Although it is true that there is an increasing number of Socialist Labour MPs who consistently rebel against the party (such as Jeremey Corbyn and John Mcdonnell), it is still a tiny minority.
In light of the above, it is worth noting the origin of the word ‘whip’ within Parliament. According to the Houses of Parliament website, the word has its roots in the 18th century hunting terminology ‘whipper-in’. It refers to the huntsman’s assistant who drives straying hounds back to the main pack using a whip. How appropriate; the MP you campaign, canvass, and vote for is at his most powerful a mere stray hound who can be whipped back to the main pack by his/her master.
I am not against voting per se, but Muslims must not be so naive as to believe that it is the answer to our problems. Voting in local elections is completely unlike Parliamentary elections. In the former, we can achieve some sort of direct benefit to the societies we live in. In the latter, we are dependent on how much fortitude our MPs exhibit in the face of the whip. Of course, there must be (and probably are) limited ways to overcome this hurdle but these must be discussed and debated. By failing to even mention the hurdle, we allow our community to blindly run straight into it and cause enough injury to force an early retirement.
Furthermore, block (Muslim) voting can be both a source of empowerment and very effective as was the case in the 2005 election when the Muslims of Bethnal Green & Bow displaced pro-war Labour MP Oona King with George Galloway. In such circumstances, Muslims should use their block vote to chastise MPs for their anti-Muslim policies. It is criminal that the Muslims in Blackburn had not used their vote to oust Jack Straw for his pro-war policies, for example. Will the Muslims of places like Blackburn use their block vote to punish such MPs? Similarly, the block Muslim vote should be utilised to reward MPs who have supported causes of justice and opposed oppression. However, once again, those who promote ‘the Muslim vote’ fail to offer strategic advice as to which MPs Muslims should vote for, and instead, abandon them to make their own democratic choices. This effectively dilutes, if not destroys, the very essence of ‘the Muslim vote’.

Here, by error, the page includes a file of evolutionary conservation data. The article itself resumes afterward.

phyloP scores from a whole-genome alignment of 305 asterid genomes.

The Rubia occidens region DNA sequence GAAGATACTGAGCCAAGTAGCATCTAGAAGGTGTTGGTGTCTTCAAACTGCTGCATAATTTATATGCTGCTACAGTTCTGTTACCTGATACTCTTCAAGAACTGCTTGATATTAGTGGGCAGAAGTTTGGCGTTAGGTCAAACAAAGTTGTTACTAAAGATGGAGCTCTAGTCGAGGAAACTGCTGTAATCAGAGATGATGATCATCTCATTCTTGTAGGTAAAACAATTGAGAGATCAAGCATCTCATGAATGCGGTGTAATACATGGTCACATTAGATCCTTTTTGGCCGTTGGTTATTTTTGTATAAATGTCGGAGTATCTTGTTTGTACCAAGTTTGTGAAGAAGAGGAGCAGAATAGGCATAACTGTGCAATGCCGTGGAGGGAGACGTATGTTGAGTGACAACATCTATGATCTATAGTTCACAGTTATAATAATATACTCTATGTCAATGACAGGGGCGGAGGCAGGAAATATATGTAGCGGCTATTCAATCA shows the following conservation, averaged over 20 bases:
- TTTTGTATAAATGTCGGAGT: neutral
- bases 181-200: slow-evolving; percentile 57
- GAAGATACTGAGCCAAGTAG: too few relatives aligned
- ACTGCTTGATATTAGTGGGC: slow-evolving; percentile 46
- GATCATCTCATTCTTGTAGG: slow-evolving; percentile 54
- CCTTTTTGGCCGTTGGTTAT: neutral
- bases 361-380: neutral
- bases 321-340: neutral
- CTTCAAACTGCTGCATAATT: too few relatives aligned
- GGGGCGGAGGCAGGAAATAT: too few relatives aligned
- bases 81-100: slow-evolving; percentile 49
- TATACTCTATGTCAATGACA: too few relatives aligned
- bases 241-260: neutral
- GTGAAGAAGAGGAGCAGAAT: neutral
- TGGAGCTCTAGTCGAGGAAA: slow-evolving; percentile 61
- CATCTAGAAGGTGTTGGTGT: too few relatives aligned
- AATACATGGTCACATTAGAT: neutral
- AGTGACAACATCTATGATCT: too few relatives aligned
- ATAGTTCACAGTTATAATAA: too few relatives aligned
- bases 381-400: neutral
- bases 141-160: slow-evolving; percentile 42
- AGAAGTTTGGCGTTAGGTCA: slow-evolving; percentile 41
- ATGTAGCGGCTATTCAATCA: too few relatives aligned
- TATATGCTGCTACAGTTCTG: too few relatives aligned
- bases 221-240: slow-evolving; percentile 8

At the same time we must be realistic. The Muslim vote is not likely to prevent the Far Right from winning seats in Parliament. By its very nature, the Muslim vote can only be effective in constituencies where there is a Muslim majority. It is highly unlikely that the BNP will even try and field candidates in such constituencies and are more likely to invest resources running their candidates in winnable seats such as Barking, where ‘the Muslim vote’ is virtually non-existent.
In conclusion, when it comes to parliamentary elections, and in certain constituencies, voting has its benefits whereby MPs known for their anti-Muslim views can be reproved by a block Muslim vote. However, in all but a minority of cases, Muslims should not believe that the MP they actually vote for will represent them in lieu of their party when it comes to issues which really matter. These MPs have taken a pledge of allegiance to the political party they represent and it most certainly trumps the wishes of their constituents.
By failing to inform and educate the masses about the dangers within the system, both of the camps that promote voting fail to do justice to the objectives they seek to attain. Their actions are similar to a surgeon encouraging a patient to undergo a certain operation without advising him as to inherent dangers involved, or, about any adverse effects that could occur as a result. It is time that we stop playing reactionary politics where we are seen as swinging from one end of the spectrum to the other, but let us have an open and mature discussion about participation, warts and all. Or is there room for some censorship in a democracy?